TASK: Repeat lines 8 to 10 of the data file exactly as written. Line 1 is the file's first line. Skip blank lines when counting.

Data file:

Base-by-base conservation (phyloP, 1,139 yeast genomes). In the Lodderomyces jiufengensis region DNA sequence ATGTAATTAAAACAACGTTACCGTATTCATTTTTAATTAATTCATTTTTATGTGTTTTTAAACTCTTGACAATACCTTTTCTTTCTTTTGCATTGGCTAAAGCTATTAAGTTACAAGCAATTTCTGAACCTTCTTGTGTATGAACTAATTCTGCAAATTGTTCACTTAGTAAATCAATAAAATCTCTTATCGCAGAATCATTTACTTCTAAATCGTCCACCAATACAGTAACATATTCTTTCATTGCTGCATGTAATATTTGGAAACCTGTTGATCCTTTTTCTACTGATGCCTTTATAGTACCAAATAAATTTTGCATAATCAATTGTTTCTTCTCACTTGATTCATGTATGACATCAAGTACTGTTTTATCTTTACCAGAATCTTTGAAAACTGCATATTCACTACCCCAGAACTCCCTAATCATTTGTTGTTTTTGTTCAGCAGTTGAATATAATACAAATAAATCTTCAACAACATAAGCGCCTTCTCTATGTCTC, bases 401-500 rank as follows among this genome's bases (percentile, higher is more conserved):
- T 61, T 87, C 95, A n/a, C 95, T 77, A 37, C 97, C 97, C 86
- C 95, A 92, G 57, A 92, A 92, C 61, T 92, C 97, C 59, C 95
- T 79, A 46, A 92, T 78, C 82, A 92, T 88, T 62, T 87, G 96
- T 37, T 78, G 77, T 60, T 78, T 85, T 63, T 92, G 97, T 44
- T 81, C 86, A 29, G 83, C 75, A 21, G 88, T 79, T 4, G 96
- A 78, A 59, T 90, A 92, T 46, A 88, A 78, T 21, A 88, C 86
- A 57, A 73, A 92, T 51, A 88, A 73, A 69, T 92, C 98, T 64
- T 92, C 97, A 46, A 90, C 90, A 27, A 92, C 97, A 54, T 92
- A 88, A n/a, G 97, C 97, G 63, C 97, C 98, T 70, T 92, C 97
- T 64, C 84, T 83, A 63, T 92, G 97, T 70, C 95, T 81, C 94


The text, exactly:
- A 57, A 73, A 92, T 51, A 88, A 73, A 69, T 92, C 98, T 64
- T 92, C 97, A 46, A 90, C 90, A 27, A 92, C 97, A 54, T 92
- A 88, A n/a, G 97, C 97, G 63, C 97, C 98, T 70, T 92, C 97